Normally we has Standard and Pet Quality of the puppies. But there some more Qualities – Show Quality and Breeding Quality.
So lets look what is it mean.
Rhodesian Ridgeback of cource has Breed Standard where written What dog of these breed need has and what can’t. So Standard Quality mean that these puppy not has any breed faults what is written in Breed Standard.
Standard quality not mean Show/Breeding Quality! Remember it when you looking on 8 weeks puppy. It is always risk when you taking puppy in 8 weeks or 4 months and you dream about showing or breeding!
There are several cosmetic issues that automatically remove a newborn Rhodesian Ridgeback puppy from Standard Quality. None of them have any impact on the dog’s health or lovability.
Ridge faults (ridgeless, multicrowns, 1 crown, offset, short ridge)
Too much white marks on body (for example, a white “sock” on the front leg that ending upper then 5 finger)
Black color of coat
You need understand that even if you looking on a puppy for just family it is not mean that you need take exactly Pet Quality puppy. Every puppy deserve on Best home! And they all want be Super Family Members! No mater on quality!
And now is the most interesting qualities.
Show Quality and Breeding Quality
I not has puppies with breeding or show quality. I has standard and pet quality puppies.
Why i has only standard and pet quality puppies? Because to me not possible do prognosis in age of 8 weeks or 4 months. Puppies are changed with age. Temper is changed with age. And of course important health checking in 2 years.
For me, the combination of words “show dog” or “breeding dog” means complex breeder + owner + dog – the great work of the breeder + the huge work of the owner + the incredible makings of a puppy. In the combination of words “the huge work of the owner” for me – the right feeding, the right vitamins, the right growth, the right socialization, the right education, and the right training in the future. Also clean tests that must be passed in 2 years (Dysplasia, elbows, back, temperament …)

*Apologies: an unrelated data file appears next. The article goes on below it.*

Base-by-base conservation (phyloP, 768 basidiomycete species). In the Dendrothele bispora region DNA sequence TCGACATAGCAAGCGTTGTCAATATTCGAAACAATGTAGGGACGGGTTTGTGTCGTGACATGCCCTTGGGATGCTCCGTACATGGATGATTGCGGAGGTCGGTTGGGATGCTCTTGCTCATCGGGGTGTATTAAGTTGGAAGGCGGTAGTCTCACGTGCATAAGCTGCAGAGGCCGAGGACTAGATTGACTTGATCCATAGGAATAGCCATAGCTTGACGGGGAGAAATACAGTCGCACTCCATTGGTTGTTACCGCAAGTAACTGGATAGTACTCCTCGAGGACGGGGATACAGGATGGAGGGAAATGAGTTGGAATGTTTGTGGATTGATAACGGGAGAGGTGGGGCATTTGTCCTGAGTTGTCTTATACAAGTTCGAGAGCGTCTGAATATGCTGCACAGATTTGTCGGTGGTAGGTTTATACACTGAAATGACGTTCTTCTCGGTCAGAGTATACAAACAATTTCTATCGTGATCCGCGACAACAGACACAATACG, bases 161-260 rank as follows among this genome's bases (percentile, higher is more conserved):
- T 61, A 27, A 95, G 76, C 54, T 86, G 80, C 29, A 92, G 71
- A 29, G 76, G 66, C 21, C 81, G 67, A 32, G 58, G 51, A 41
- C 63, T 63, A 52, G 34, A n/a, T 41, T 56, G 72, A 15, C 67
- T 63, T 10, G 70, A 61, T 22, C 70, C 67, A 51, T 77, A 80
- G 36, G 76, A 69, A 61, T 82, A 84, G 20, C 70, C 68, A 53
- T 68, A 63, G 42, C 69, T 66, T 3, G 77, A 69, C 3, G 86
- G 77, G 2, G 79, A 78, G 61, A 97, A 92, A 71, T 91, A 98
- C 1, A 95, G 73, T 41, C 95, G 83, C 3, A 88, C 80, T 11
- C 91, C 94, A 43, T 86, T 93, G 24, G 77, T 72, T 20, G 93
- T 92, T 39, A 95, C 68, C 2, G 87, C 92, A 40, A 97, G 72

So i never sell breeding or show quality puppies and never give prognosis. Because it take so long time from 8 weeks till 2 years and even 1 mistake can do dog with “big perspective” into “pet quality”.
But i know that some kennels do it.
In my opinion kennels what can give you these guaranties with 8 week puppy or even 4 month puppy lie! They are not God and can’t know everything! Not right growing puppies, wrong feeding, traumas, bad socialization and like a reason wrong temper… It is all can change promissing puppy on not promissing. And i never will trust to breeder who can say on 8 weeks puppy or 4 months puppy that he/she is super for breeding in future!!
When people ask me “we want show/breeding puppy” my answer will be “you need look in another kennel”. To me puppy with show/breeding perspectives mean:
puppy has age 6-9 month or even more
puppy has all genetick tests (JME, Dilution, Hemophilia, DM…)
puppy has “not official” x-rays and how minimum vet already say about Hd, Ed perspectives
puppy has some show marks from famous judged
puppy teeth already changed
in male both testiculard already get out and fixed in these position
VERY important is temper of the puppy!
And, of course, the price on these type of puppy quality is very big!!! But only with these qualities i can say that puppy has show/breeding quality!
Now i think you more understand in Qualities of Rhodesian Ridgeback! But i always open to speak and answer on many questions!
Rhodesian Ridgeback Kennel from 2009
Normally we has Standard and Pet Quality of the puppies. But there some more Qualities –... Continue